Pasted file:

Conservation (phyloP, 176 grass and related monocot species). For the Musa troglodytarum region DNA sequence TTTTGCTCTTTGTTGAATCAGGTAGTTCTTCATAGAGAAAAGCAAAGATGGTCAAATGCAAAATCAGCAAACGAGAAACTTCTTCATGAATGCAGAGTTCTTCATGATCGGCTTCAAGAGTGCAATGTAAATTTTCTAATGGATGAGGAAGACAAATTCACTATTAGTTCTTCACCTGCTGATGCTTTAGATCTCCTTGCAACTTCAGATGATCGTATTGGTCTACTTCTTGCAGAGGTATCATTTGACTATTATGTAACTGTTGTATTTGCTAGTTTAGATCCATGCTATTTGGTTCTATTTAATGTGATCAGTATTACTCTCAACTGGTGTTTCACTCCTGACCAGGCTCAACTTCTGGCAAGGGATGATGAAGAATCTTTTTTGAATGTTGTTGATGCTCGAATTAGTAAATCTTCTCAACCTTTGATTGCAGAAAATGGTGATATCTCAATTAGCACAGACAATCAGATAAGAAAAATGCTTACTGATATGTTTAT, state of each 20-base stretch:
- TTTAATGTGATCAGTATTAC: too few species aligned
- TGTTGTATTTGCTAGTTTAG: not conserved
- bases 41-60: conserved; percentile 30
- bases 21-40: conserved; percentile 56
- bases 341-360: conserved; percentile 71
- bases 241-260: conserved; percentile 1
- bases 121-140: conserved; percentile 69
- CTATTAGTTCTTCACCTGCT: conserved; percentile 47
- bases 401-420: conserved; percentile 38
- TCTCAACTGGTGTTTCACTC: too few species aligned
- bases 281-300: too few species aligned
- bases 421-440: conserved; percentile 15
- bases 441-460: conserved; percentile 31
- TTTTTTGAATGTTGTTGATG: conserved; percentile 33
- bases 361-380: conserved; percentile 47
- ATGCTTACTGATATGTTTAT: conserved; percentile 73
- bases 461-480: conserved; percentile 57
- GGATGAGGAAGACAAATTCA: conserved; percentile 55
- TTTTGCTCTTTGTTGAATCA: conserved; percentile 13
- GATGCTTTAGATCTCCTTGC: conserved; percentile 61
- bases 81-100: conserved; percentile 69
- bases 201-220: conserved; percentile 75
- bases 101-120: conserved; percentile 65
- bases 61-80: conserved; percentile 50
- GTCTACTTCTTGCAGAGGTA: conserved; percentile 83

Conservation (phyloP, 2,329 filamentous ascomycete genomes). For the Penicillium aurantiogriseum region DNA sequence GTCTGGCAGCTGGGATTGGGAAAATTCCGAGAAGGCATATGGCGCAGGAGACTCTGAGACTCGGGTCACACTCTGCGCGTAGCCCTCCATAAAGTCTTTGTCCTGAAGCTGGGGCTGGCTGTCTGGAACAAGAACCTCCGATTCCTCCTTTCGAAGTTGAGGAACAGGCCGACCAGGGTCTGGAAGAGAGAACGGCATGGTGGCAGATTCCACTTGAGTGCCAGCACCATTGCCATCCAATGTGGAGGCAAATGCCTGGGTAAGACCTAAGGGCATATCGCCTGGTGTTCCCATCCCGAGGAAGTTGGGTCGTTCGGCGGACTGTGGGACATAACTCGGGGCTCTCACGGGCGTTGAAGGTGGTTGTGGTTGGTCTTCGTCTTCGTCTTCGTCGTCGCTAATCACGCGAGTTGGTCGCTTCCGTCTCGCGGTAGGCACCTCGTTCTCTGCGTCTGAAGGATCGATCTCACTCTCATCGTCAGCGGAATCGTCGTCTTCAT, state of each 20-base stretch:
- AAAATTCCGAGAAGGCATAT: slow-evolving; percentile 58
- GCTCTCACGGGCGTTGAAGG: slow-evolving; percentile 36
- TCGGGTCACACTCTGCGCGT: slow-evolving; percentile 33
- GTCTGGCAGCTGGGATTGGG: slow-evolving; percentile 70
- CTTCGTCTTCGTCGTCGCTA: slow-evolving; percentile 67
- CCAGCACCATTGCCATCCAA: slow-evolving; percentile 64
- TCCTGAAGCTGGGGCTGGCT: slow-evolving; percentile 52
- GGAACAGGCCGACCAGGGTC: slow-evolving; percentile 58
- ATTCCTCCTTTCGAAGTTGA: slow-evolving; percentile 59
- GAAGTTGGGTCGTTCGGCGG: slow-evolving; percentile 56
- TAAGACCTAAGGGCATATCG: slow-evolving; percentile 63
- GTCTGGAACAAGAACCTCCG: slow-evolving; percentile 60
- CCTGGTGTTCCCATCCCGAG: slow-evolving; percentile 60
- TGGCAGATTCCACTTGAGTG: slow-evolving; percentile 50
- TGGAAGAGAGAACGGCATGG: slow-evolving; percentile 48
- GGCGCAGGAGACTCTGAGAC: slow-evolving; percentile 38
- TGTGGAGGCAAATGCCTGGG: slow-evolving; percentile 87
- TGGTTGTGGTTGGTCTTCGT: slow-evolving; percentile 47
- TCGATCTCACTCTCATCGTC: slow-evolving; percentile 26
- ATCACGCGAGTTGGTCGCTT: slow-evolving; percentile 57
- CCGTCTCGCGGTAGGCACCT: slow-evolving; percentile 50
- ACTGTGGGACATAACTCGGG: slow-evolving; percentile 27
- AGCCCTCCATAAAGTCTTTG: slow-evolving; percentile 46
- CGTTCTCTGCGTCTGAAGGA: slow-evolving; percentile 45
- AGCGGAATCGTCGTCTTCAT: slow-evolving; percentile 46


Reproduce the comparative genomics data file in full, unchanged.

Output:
Conservation (phyloP, 176 grass and related monocot species). For the Musa troglodytarum region DNA sequence TTTTGCTCTTTGTTGAATCAGGTAGTTCTTCATAGAGAAAAGCAAAGATGGTCAAATGCAAAATCAGCAAACGAGAAACTTCTTCATGAATGCAGAGTTCTTCATGATCGGCTTCAAGAGTGCAATGTAAATTTTCTAATGGATGAGGAAGACAAATTCACTATTAGTTCTTCACCTGCTGATGCTTTAGATCTCCTTGCAACTTCAGATGATCGTATTGGTCTACTTCTTGCAGAGGTATCATTTGACTATTATGTAACTGTTGTATTTGCTAGTTTAGATCCATGCTATTTGGTTCTATTTAATGTGATCAGTATTACTCTCAACTGGTGTTTCACTCCTGACCAGGCTCAACTTCTGGCAAGGGATGATGAAGAATCTTTTTTGAATGTTGTTGATGCTCGAATTAGTAAATCTTCTCAACCTTTGATTGCAGAAAATGGTGATATCTCAATTAGCACAGACAATCAGATAAGAAAAATGCTTACTGATATGTTTAT, state of each 20-base stretch:
- TTTAATGTGATCAGTATTAC: too few species aligned
- TGTTGTATTTGCTAGTTTAG: not conserved
- bases 41-60: conserved; percentile 30
- bases 21-40: conserved; percentile 56
- bases 341-360: conserved; percentile 71
- bases 241-260: conserved; percentile 1
- bases 121-140: conserved; percentile 69
- CTATTAGTTCTTCACCTGCT: conserved; percentile 47
- bases 401-420: conserved; percentile 38
- TCTCAACTGGTGTTTCACTC: too few species aligned
- bases 281-300: too few species aligned
- bases 421-440: conserved; percentile 15
- bases 441-460: conserved; percentile 31
- TTTTTTGAATGTTGTTGATG: conserved; percentile 33
- bases 361-380: conserved; percentile 47
- ATGCTTACTGATATGTTTAT: conserved; percentile 73
- bases 461-480: conserved; percentile 57
- GGATGAGGAAGACAAATTCA: conserved; percentile 55
- TTTTGCTCTTTGTTGAATCA: conserved; percentile 13
- GATGCTTTAGATCTCCTTGC: conserved; percentile 61
- bases 81-100: conserved; percentile 69
- bases 201-220: conserved; percentile 75
- bases 101-120: conserved; percentile 65
- bases 61-80: conserved; percentile 50
- GTCTACTTCTTGCAGAGGTA: conserved; percentile 83

Conservation (phyloP, 2,329 filamentous ascomycete genomes). For the Penicillium aurantiogriseum region DNA sequence GTCTGGCAGCTGGGATTGGGAAAATTCCGAGAAGGCATATGGCGCAGGAGACTCTGAGACTCGGGTCACACTCTGCGCGTAGCCCTCCATAAAGTCTTTGTCCTGAAGCTGGGGCTGGCTGTCTGGAACAAGAACCTCCGATTCCTCCTTTCGAAGTTGAGGAACAGGCCGACCAGGGTCTGGAAGAGAGAACGGCATGGTGGCAGATTCCACTTGAGTGCCAGCACCATTGCCATCCAATGTGGAGGCAAATGCCTGGGTAAGACCTAAGGGCATATCGCCTGGTGTTCCCATCCCGAGGAAGTTGGGTCGTTCGGCGGACTGTGGGACATAACTCGGGGCTCTCACGGGCGTTGAAGGTGGTTGTGGTTGGTCTTCGTCTTCGTCTTCGTCGTCGCTAATCACGCGAGTTGGTCGCTTCCGTCTCGCGGTAGGCACCTCGTTCTCTGCGTCTGAAGGATCGATCTCACTCTCATCGTCAGCGGAATCGTCGTCTTCAT, state of each 20-base stretch:
- AAAATTCCGAGAAGGCATAT: slow-evolving; percentile 58
- GCTCTCACGGGCGTTGAAGG: slow-evolving; percentile 36
- TCGGGTCACACTCTGCGCGT: slow-evolving; percentile 33
- GTCTGGCAGCTGGGATTGGG: slow-evolving; percentile 70
- CTTCGTCTTCGTCGTCGCTA: slow-evolving; percentile 67
- CCAGCACCATTGCCATCCAA: slow-evolving; percentile 64
- TCCTGAAGCTGGGGCTGGCT: slow-evolving; percentile 52
- GGAACAGGCCGACCAGGGTC: slow-evolving; percentile 58
- ATTCCTCCTTTCGAAGTTGA: slow-evolving; percentile 59
- GAAGTTGGGTCGTTCGGCGG: slow-evolving; percentile 56
- TAAGACCTAAGGGCATATCG: slow-evolving; percentile 63
- GTCTGGAACAAGAACCTCCG: slow-evolving; percentile 60
- CCTGGTGTTCCCATCCCGAG: slow-evolving; percentile 60
- TGGCAGATTCCACTTGAGTG: slow-evolving; percentile 50
- TGGAAGAGAGAACGGCATGG: slow-evolving; percentile 48
- GGCGCAGGAGACTCTGAGAC: slow-evolving; percentile 38
- TGTGGAGGCAAATGCCTGGG: slow-evolving; percentile 87
- TGGTTGTGGTTGGTCTTCGT: slow-evolving; percentile 47
- TCGATCTCACTCTCATCGTC: slow-evolving; percentile 26
- ATCACGCGAGTTGGTCGCTT: slow-evolving; percentile 57
- CCGTCTCGCGGTAGGCACCT: slow-evolving; percentile 50
- ACTGTGGGACATAACTCGGG: slow-evolving; percentile 27
- AGCCCTCCATAAAGTCTTTG: slow-evolving; percentile 46
- CGTTCTCTGCGTCTGAAGGA: slow-evolving; percentile 45
- AGCGGAATCGTCGTCTTCAT: slow-evolving; percentile 46